Sinead Connelly from the International Literature Festival, Dublin said she was interested in pitches for events from writers but she wanted something really interesting, something that told her about the writer and who they were as a person. She gave the example of the Friendship event that I did at the festival with my writer friend, Judi Curtin as an event that gave insight into writers’ lives and was something a bit different. Thank you, Sinead!

Alan explained that 60% of his income came from design work, 40% from his books and his events and school visits. He gets paid e150 for a 1 hour school or library event.

Maeve said she pays e100 per 45 minute event or short workshop, or e300 for three events. Sinead pays her festival writers e300 per event for a standard event.

All agreed that you should say no if asked to do an event for free. Elaina quoted Jane O’Hanlon from Poetry Ireland’s Writers in Schools scheme who explained that writers who work for free undercut their colleagues.

And then to the topic of royalties. I’d already shared some of my own ‘truths’ about royalties. That I’d been paid from nothing to e2,000 advances from Irish publishers. That yes, I’d received a couple of the mythical ‘six figure’ book deals for my children’s books but that was the exception, not the rule.

Grainne explained that advances are paid to a writer based on how many books the publisher thinks they can sell and the price of the book.

Little Island pay a standard advance to all writers, both new and established – this was something I hadn’t realised and useful to know. Authors usually get 7.5% royalty of the recommended retail price of the book. Average advance for a 1st book is 1k and average yearly income for a writer is e10k to 12k. The average Irish print run is 2.5k copies she said.

Alan Nolan and Maeve Rogan McGann
Alan Nolan and Maeve Rogan McGann

Alan’s advice was to marry up – he was only joking! He explained how important it is to have a second income stream.

Maeve gave some great advice – clear some time in March and October for school and library visits, she said. Keep some days free as these are the times we are most looking for writers.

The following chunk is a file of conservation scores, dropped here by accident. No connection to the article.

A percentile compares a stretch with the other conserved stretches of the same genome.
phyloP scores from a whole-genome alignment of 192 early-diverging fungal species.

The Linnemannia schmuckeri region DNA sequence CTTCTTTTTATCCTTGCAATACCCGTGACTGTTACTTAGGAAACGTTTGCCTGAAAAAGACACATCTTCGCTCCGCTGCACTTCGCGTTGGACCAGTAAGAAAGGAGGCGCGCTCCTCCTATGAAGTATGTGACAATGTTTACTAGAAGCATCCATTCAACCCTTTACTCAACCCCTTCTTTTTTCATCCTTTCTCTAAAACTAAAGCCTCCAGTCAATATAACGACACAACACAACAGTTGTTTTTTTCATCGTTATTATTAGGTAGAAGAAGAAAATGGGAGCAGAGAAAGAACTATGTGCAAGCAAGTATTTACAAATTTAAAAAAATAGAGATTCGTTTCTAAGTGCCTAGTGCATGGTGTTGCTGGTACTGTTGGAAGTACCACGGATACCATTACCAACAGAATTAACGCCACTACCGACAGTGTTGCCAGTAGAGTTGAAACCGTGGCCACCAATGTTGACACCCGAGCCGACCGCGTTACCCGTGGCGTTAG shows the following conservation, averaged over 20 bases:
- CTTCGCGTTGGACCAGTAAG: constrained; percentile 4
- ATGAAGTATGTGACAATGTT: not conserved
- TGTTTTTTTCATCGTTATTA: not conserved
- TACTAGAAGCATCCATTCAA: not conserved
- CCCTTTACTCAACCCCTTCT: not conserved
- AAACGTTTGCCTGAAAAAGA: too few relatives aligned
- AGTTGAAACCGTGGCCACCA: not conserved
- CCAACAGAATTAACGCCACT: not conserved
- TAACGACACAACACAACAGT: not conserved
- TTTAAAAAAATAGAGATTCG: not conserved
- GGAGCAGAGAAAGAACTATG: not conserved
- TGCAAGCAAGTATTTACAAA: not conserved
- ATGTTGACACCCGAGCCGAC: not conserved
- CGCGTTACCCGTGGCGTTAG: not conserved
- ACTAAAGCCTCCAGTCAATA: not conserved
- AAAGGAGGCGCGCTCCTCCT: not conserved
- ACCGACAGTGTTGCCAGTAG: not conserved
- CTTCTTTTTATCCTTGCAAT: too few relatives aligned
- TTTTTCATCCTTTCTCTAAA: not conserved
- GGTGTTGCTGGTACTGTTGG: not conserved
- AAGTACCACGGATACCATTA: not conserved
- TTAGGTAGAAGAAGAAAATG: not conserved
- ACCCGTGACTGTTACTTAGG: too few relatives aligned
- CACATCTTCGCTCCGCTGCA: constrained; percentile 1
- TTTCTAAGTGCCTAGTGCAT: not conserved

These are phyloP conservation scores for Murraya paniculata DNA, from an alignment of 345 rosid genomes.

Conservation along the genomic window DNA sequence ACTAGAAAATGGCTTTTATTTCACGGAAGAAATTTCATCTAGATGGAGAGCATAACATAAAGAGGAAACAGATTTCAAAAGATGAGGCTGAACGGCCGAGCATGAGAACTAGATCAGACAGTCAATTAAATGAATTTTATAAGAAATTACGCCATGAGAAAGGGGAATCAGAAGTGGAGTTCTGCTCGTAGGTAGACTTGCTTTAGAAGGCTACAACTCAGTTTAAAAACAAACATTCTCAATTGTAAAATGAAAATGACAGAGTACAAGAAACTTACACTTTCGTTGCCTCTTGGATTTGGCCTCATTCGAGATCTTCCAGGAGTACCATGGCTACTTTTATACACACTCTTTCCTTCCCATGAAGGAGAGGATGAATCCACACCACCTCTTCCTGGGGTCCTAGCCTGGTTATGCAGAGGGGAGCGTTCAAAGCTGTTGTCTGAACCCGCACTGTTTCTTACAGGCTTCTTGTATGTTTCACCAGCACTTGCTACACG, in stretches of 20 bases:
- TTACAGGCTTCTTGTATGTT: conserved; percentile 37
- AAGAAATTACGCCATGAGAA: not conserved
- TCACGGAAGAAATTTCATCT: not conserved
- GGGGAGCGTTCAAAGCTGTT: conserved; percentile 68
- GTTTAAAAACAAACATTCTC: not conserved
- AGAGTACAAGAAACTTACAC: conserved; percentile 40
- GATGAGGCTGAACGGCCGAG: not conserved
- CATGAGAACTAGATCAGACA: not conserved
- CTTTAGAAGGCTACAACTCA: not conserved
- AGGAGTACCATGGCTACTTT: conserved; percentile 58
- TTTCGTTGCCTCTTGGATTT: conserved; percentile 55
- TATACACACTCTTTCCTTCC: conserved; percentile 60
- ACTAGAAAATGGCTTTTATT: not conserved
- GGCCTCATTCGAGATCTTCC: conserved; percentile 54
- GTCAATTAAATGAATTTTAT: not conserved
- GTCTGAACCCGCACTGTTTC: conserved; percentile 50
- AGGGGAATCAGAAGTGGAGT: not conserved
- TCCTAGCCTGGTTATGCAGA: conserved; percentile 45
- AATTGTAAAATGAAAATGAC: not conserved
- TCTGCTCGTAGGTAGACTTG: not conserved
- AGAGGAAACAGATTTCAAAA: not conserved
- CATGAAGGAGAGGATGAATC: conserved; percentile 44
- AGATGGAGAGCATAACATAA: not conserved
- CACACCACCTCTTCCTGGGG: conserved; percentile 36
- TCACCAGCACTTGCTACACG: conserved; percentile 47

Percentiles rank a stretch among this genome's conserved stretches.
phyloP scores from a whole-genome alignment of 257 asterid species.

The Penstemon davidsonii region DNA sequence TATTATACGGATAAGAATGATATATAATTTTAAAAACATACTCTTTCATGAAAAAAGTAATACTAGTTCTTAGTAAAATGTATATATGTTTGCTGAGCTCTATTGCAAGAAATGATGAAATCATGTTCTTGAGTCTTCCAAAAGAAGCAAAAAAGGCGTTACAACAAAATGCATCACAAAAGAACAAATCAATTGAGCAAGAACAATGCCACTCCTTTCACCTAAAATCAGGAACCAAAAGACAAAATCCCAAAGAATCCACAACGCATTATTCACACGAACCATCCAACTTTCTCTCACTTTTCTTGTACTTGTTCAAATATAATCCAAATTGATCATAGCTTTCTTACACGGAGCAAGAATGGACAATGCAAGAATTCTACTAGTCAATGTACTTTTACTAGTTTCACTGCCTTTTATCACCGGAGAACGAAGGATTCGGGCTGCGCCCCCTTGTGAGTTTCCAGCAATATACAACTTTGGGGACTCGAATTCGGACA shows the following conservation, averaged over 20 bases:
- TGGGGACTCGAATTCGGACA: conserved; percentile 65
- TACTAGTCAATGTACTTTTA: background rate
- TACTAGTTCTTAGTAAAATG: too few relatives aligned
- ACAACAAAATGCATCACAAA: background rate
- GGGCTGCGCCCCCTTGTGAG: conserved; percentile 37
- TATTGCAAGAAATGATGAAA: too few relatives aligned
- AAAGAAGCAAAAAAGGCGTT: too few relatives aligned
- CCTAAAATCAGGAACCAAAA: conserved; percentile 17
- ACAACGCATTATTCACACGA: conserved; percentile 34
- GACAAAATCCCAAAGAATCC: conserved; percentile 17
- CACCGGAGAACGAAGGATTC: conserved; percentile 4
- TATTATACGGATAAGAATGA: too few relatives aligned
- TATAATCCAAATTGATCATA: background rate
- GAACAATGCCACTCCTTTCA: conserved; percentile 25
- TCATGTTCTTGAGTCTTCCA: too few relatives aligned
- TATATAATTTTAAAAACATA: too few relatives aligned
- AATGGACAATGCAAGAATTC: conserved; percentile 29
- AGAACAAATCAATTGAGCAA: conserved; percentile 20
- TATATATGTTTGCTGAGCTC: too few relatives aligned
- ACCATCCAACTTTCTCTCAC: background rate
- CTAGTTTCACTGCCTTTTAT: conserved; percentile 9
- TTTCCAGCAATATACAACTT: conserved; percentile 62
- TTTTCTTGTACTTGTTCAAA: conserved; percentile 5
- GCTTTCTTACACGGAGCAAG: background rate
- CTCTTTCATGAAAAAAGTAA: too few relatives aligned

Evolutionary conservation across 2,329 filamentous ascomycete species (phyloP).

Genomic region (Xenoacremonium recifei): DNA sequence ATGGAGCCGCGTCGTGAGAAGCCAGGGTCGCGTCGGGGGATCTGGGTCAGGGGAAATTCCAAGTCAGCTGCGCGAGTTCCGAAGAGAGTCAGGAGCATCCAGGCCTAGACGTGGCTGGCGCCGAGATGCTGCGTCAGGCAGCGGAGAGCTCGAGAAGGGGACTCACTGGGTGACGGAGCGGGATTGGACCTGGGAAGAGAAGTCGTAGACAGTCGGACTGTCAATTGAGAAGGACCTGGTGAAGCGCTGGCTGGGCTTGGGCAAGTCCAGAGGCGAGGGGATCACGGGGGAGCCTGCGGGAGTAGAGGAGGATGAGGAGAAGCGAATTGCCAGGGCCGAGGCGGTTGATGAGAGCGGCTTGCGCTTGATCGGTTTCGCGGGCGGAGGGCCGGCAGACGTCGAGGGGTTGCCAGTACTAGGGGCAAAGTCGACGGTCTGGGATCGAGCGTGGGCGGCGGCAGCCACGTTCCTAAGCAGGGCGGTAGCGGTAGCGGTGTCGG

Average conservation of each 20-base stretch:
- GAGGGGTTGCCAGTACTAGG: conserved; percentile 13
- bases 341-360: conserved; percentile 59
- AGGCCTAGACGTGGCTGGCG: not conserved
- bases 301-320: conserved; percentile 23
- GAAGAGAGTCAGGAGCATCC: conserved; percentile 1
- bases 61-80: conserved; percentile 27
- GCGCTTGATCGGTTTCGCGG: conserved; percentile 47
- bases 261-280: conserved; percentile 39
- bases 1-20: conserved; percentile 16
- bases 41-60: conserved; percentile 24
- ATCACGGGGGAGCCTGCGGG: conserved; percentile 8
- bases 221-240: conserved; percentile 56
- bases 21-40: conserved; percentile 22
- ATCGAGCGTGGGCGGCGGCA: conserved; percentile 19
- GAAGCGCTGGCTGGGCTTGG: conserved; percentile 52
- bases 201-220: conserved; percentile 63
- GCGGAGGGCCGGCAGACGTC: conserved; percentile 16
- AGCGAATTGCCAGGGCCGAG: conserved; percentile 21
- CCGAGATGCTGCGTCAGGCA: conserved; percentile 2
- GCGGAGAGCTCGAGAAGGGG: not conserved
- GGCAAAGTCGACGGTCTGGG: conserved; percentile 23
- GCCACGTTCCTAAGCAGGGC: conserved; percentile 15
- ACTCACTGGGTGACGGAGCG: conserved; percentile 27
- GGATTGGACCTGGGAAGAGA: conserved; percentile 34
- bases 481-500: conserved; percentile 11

We broke for lunch here – I think the audience needed to mull over the facts and figures. The people I spoke to were surprisingly chipper about the lack of money in children’s books. ‘Just as well I love writing if I’m not going to be a millionaire,’ one woman told me with a smile. With that attitude she will go far!

After lunch Sheena Wilkinson hit us with what Alan Nolan described as ‘Wisdom Bombs’. She said that only 10% of her income comes from book sales. She has never been in the news for her big advances, but she has been in the news for winning a lot of book awards.

She has received e5,875 in advances for 7 books. She said writers can’t create if they are anxious about having a roof over their heads.

In 2016 she did 26 school visits, 18 library visits and spent 143 days doing events and teaching.

She said to ‘Seek out the rest of your tribe’ – the children’s book tribe. She admitted that 2 years ago she feared that her career was over. She had no new contract and she was genuinely worried. But a few months later things had changed and she’s been publishing steadily ever since.

Sheena was open and honest and many people’s highlight of the day, mine included. Sheena is a strong, intelligent woman who is not afraid of letting people see her vulnerabilities, which made this a really special talk indeed.

Next up David O’Callaghan from Eason, Oisin McGann and Marie-Louise Fitzpatrick told us some of their truths.

David O'Callaghan
David O'Callaghan

David explained how important a good cover is to make a book stand out. He said what makes him buy a book for his stores is:

Word of mouth – the buzz around a book and early reviews and info from people he trusts